IV. Now, to apply what has been said;; you may challenge all the Deists in the world to show any action, that is fabulous, which has all the four rules or marks before mentioned. No, it is impossible; and (to resume a little, what was said before) the histories of Exodus and the Gospel never could have been. received, if they had not been true; because the institution of the priesthood of Levi and of CHRIST; of the Sabbath, of the Passover, of Circumcision, of Baptism, and of the Lord's Supper, &c. are there related, as descending all the down from those times without interrupway tion. Moreover it is as impossible to persuade men, that they had been circumcised or baptized, had circumcised or baptized their child. ren, celebrated passovers, sabbaths, sacraments,

&c. under the administration of a certain order of priests, if they had done none of these things, as to make them believe that they had gone through seas upon dry land, seen the dead raised, &c; and without believing these it was impossible, that either the law, or the gospel, could have been received.

The truth of the matters of fact of Exodus and the Gospel being no otherwise pressed upon men, than as they have practised such public institutions, it is appealing to the senses of mankind for the truth of them; and makes it impossible for any to have invented such stories in after ages, without a palpable detection of the cheat, when first invented; as impossible, as to have imposed upon the senses of mankind at the time, when such public facts were said to be done.

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V. I do not say that every thing, which wants these four marks, is false; but that nothing can be false, which has them all. I have no doubt, that there was such a man, as Julius Cæsar, that he fought at Pharsalia, was killed in the senate house, with many other facts of ancient times, though we keep no public observances in memory of them.

But this shows that the matters of fact of MOSES and of CHRIST have come down to us better guarded, than any other facts, how true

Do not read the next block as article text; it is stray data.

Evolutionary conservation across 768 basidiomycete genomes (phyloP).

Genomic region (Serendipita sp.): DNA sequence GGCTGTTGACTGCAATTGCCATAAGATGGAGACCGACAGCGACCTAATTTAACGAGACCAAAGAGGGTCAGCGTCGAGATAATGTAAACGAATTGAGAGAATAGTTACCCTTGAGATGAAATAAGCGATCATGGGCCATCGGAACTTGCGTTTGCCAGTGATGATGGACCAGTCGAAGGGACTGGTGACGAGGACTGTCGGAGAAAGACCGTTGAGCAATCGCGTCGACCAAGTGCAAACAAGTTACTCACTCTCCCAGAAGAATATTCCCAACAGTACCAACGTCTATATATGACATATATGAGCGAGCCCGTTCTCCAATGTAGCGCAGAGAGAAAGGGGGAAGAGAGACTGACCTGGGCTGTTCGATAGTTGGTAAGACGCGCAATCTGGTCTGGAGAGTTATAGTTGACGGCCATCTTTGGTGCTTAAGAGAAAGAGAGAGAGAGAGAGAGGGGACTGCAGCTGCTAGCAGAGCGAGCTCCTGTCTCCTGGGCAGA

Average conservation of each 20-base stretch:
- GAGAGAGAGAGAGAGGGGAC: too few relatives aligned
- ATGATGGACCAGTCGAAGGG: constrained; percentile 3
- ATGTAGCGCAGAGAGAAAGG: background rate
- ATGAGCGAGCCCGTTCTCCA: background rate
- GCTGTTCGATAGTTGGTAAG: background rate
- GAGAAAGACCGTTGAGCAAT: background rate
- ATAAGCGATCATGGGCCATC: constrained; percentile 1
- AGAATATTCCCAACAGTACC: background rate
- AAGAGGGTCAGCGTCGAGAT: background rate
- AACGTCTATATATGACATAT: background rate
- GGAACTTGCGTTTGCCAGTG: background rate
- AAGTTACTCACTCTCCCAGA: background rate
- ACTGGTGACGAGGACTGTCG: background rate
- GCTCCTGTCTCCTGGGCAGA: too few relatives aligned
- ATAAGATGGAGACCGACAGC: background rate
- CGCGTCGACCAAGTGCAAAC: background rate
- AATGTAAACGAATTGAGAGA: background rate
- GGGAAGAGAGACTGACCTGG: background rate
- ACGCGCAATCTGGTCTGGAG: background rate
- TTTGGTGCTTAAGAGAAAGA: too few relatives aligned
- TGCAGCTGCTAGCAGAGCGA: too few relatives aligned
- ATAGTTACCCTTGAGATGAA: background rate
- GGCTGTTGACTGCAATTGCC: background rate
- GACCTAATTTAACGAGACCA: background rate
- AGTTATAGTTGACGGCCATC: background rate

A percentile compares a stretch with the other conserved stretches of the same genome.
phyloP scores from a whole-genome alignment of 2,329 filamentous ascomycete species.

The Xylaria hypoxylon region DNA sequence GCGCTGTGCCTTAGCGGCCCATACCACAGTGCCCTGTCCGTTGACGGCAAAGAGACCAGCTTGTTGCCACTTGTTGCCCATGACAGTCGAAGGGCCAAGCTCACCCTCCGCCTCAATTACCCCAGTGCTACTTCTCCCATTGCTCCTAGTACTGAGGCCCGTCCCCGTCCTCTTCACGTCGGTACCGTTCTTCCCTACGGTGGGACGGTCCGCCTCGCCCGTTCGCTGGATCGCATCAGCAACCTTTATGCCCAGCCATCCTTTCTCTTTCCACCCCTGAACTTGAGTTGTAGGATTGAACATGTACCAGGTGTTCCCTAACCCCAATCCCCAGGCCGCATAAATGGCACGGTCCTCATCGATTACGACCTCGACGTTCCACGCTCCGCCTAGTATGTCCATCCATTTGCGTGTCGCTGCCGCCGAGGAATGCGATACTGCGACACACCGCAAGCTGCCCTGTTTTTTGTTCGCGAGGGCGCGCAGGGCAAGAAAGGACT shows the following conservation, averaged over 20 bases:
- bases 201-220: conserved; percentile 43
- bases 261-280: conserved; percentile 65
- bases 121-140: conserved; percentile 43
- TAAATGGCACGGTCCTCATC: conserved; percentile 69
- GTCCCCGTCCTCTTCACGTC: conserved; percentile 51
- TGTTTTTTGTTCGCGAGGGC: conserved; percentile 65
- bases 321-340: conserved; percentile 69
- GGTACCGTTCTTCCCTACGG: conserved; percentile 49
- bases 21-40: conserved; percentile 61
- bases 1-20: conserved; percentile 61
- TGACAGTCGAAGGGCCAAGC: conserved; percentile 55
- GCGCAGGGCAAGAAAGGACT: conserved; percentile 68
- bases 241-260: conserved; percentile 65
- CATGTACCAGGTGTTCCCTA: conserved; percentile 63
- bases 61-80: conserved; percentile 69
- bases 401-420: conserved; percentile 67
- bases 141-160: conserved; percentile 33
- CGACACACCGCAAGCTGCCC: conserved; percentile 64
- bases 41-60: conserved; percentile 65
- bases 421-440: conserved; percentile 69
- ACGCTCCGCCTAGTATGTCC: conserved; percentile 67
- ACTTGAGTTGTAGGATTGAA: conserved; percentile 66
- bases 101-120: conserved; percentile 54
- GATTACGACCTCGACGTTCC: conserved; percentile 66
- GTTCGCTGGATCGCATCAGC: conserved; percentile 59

.soever.

Yet our Deists, who would laugh any man out of the world, as an irrational brute, who should offer to deny Cæsar or Alexander,

Homer or Virgil, their public works and actions, do at the same time value themselves, as the only men of sense, of free, generous, and unbiassed judgments, for ridiculing the histories of MOSES and CHRIST, that are infinitely better attested, and guarded by infallible marks, which the others want.

VI. Beside that, the importance of the subject would oblige all men to inquire mare narrowly into the one, than into the other; for what consequence is it to me, or to the world, whether there was such a man as Cæsar, whether he beat, or was beaten at Pharsalia, whether Homer or Virgil wrote such books, and whether, what is related in the Iliad or Æneid, be true or false? It is not two pence up or down to any man in the world; and therefore it is worth no man's while to inquire into it, either to oppose or justify the truth of these relations.

But our very souls and bodies, both this life and eternity, are concerned in the truth of what is related in the holy scriptures; and therefore men should be more inquisitive to search into the truth of these, than of any other facts; to examine and sift them narrowly, and to find out the deceit, if any such can be found; for it concerns them nearly, and is of the last importance to them.

How unreasonable then is it to reject these facts, so sifted, so examined, and so attested, as no other facts in the world ever were; and yet to think it the most highly unreasonable,